Effect of SST and ENSO on western North Pacific tropical cyclone landfall via changes in genesis
Emmi Yonekura, Columbia University, New York, NY; and T. M. Hall
Evolution in landfall rates of intense tropical cyclones (TCs) is of major concern to coastal populations and policy makers. We are developing a statistical model of western North Pacific TCs to estimate the sensitivity of East-Asia landfall to large-scale climate state. The model is based on the 1945-2007 International Best Track Archive for Climate Stewardship track data. TC genesis is modeled by local Poisson regression on basin-averaged SST and ENSO state with optimized averaging length-scale, resulting in a climate-sensitive spatially-resolved field of formation rates. For TC propagation, we compute local means and variances of 6-hourly displacements using optimized averaging kernels and treat the residuals as autoregressive. We use the model to generate 1000s of years of stochastic TCs for a range of fixed SST and ENSO values, from which we compute the SST- and ENSO-dependent regional landfall rates.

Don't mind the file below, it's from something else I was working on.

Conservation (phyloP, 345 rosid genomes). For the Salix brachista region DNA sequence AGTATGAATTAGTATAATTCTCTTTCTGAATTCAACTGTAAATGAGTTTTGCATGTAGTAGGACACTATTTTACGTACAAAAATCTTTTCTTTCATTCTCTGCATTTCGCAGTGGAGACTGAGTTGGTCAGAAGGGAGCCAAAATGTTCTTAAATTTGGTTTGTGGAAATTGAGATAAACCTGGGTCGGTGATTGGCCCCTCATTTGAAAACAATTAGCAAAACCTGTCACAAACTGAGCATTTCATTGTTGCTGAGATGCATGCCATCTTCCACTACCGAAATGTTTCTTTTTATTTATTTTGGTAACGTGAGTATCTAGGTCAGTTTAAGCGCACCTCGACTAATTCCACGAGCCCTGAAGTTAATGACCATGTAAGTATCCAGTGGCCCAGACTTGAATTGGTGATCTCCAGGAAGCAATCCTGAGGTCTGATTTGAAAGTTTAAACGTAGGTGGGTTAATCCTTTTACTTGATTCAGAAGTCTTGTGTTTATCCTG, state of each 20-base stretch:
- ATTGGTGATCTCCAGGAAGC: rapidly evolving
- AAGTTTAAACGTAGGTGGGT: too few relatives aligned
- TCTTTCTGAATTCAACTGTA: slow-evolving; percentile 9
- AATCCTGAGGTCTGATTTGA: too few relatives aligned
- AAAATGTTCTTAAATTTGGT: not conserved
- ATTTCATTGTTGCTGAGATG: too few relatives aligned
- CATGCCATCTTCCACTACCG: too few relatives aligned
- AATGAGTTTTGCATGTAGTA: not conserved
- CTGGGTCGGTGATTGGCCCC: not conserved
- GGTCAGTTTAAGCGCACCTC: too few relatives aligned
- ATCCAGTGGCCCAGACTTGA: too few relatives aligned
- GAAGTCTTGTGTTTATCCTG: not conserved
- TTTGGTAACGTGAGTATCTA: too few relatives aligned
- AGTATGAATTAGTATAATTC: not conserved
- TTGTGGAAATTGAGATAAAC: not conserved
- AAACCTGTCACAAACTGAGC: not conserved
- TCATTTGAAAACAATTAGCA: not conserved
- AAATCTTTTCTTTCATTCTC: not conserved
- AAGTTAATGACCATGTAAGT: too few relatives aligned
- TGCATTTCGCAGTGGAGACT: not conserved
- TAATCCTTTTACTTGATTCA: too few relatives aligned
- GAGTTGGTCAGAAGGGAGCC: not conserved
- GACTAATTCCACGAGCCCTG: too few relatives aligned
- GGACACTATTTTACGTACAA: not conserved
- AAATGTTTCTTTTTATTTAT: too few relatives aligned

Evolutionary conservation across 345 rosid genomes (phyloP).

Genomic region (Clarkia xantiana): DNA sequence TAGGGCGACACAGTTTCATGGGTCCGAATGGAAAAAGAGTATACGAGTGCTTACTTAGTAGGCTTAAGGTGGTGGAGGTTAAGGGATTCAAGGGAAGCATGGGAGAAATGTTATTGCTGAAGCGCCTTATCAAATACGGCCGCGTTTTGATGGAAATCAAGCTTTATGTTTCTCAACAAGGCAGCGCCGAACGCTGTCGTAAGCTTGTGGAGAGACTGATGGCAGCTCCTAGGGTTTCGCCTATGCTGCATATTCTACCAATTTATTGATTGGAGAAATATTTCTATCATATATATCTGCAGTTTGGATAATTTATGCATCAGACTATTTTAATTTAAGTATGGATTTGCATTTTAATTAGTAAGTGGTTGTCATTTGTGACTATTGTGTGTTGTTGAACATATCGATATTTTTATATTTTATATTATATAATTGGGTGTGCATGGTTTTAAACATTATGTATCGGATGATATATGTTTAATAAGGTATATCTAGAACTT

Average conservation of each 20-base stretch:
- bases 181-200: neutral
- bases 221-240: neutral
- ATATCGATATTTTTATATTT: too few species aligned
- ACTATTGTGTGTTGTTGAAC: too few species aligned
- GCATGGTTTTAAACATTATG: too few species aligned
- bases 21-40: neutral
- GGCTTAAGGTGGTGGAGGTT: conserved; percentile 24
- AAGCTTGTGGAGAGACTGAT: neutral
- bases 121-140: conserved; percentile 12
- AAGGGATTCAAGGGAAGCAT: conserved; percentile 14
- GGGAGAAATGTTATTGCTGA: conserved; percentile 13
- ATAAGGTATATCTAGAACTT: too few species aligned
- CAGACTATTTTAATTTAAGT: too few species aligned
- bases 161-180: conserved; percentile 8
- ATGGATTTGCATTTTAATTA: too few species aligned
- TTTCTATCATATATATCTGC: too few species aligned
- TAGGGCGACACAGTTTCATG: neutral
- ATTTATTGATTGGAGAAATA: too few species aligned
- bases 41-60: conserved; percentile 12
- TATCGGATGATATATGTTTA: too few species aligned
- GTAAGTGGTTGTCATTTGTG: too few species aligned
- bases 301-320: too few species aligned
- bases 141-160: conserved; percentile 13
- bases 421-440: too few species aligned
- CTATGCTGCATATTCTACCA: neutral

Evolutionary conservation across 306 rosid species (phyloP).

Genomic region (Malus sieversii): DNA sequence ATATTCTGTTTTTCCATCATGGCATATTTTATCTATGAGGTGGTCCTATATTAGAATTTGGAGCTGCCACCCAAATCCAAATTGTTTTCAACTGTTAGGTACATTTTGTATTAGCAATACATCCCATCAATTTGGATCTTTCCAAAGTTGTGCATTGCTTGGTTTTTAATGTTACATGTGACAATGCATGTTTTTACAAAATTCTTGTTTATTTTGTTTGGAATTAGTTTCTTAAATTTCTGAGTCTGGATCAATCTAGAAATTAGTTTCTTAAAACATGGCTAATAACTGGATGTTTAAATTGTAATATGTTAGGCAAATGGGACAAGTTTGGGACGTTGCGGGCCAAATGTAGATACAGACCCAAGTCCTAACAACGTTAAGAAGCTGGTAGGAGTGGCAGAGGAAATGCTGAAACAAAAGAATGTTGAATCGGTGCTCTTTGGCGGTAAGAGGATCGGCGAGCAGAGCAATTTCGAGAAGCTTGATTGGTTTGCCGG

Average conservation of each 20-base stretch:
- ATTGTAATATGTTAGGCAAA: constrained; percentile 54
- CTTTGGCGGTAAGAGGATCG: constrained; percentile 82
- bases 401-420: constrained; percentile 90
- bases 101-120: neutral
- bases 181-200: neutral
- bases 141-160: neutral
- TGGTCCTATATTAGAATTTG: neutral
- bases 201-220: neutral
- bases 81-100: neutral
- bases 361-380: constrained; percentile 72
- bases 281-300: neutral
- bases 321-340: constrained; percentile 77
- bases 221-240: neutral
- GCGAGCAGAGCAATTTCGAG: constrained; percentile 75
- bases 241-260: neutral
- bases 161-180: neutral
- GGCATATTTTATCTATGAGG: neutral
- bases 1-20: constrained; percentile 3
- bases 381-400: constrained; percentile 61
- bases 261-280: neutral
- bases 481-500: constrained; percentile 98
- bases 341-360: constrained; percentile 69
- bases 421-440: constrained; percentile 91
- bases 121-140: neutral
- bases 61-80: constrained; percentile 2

Session 11D, Catastrophe Modeling Strategies and Applications
Wednesday, 12 May 2010, 3:30 PM-5:15 PM, Tucson Salon A-C
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